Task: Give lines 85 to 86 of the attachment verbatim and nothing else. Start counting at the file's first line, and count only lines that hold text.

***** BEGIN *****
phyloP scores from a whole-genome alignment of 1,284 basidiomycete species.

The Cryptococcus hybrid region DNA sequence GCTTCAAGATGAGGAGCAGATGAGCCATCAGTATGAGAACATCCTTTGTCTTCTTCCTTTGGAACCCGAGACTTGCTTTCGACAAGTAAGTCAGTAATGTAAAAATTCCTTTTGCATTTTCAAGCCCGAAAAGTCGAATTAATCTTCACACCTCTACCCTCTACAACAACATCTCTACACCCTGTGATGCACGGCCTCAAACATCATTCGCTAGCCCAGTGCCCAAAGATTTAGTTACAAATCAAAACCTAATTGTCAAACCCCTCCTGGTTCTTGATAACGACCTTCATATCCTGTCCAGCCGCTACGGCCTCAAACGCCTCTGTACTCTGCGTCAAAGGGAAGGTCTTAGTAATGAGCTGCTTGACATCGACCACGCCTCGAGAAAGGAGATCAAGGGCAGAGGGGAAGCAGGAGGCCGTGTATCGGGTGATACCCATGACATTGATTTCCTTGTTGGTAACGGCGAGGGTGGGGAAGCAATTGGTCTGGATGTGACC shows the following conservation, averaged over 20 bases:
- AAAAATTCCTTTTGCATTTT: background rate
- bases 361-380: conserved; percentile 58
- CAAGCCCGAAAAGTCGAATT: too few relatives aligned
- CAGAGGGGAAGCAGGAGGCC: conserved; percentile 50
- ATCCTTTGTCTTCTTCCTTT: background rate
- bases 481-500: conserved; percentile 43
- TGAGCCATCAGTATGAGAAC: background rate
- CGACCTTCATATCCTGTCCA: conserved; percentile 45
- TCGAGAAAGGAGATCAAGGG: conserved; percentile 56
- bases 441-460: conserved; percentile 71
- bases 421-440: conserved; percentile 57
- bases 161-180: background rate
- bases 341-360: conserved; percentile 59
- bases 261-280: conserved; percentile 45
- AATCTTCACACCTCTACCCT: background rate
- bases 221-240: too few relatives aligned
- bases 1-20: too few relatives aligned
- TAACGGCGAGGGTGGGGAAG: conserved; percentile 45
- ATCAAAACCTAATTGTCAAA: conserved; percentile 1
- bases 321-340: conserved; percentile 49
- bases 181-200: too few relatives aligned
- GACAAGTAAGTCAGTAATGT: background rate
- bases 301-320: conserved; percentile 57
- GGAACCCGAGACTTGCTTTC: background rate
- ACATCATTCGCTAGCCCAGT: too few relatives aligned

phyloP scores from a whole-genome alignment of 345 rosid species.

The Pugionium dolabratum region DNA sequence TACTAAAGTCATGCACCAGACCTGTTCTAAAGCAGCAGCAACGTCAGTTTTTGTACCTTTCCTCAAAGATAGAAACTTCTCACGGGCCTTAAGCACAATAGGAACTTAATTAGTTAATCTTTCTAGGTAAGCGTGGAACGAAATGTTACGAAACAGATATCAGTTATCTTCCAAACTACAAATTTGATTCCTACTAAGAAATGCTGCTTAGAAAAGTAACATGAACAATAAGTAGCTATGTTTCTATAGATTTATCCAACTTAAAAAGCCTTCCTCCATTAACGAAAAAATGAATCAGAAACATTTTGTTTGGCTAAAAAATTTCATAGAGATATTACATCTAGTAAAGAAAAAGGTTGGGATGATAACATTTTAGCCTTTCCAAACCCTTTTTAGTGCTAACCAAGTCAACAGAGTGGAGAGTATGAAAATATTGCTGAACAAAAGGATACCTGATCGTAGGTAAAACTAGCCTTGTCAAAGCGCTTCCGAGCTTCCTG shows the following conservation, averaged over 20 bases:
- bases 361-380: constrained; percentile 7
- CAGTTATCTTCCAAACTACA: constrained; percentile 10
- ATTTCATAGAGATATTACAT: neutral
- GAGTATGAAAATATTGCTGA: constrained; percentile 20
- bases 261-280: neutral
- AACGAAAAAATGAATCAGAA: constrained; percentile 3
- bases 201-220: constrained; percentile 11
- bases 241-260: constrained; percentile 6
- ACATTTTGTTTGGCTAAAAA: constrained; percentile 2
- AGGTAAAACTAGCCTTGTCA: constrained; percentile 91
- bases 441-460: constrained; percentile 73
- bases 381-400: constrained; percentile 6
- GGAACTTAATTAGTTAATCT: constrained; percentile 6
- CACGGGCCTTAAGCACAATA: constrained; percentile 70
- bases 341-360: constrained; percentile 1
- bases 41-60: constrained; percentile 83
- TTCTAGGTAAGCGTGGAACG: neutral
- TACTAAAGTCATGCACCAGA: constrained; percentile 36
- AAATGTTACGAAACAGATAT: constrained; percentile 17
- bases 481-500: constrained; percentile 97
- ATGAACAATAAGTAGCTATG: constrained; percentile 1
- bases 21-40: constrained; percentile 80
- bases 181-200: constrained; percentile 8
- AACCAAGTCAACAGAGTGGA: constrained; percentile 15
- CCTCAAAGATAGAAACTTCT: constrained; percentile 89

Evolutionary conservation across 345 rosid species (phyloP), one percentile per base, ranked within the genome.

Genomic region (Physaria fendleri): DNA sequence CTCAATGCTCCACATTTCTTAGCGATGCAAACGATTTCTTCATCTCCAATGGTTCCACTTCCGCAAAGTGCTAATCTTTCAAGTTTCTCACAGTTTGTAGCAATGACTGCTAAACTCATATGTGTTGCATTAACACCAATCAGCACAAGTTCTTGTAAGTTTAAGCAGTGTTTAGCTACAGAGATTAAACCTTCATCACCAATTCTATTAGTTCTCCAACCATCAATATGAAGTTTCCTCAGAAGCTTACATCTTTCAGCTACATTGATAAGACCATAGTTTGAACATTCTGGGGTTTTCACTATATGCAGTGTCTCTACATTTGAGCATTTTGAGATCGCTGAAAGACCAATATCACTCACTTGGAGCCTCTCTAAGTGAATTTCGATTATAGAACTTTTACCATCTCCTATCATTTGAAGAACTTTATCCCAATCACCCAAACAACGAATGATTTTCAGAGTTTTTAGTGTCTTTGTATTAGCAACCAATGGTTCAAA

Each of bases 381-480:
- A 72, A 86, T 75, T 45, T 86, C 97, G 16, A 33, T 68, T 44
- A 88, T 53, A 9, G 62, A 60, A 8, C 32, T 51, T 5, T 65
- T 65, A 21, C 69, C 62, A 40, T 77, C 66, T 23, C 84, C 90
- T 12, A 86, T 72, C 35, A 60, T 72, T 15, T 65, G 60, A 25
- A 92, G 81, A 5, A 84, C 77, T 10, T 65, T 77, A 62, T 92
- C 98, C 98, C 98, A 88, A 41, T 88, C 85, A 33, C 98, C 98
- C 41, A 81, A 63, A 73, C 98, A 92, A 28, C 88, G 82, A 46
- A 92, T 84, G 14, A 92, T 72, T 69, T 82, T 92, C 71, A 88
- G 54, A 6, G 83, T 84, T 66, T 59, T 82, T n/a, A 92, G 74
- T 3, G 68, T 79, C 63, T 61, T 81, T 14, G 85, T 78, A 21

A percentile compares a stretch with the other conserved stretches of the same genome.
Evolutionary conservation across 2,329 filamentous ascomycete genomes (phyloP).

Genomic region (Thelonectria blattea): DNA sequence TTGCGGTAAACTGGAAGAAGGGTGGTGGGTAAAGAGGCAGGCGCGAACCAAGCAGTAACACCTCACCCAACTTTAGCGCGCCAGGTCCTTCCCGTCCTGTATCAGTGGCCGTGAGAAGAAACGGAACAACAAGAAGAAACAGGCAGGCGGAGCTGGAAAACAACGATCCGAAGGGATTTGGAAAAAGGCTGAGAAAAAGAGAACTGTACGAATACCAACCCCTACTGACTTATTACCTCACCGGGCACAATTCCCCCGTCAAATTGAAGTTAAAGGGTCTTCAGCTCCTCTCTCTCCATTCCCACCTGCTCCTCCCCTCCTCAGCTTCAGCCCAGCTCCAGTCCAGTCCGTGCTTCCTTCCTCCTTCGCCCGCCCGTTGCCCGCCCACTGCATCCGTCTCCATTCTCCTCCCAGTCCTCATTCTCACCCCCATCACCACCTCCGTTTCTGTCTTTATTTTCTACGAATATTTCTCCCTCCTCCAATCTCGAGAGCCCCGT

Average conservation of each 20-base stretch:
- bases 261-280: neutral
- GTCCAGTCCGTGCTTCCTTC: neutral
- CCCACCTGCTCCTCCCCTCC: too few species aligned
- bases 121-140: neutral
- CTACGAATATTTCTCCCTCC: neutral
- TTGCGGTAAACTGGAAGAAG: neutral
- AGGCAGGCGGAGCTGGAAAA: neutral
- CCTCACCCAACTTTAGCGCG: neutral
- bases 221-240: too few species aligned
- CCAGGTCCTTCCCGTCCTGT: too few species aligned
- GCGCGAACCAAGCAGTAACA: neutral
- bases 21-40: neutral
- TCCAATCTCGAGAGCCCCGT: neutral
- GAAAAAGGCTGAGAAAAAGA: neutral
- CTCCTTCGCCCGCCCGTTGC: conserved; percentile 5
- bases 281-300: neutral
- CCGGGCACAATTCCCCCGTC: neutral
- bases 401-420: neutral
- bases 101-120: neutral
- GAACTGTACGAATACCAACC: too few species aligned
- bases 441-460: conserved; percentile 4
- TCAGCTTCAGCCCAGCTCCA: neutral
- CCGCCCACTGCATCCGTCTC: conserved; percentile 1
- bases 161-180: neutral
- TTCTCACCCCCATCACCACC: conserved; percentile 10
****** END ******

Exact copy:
- GAAAAAGGCTGAGAAAAAGA: neutral
- CTCCTTCGCCCGCCCGTTGC: conserved; percentile 5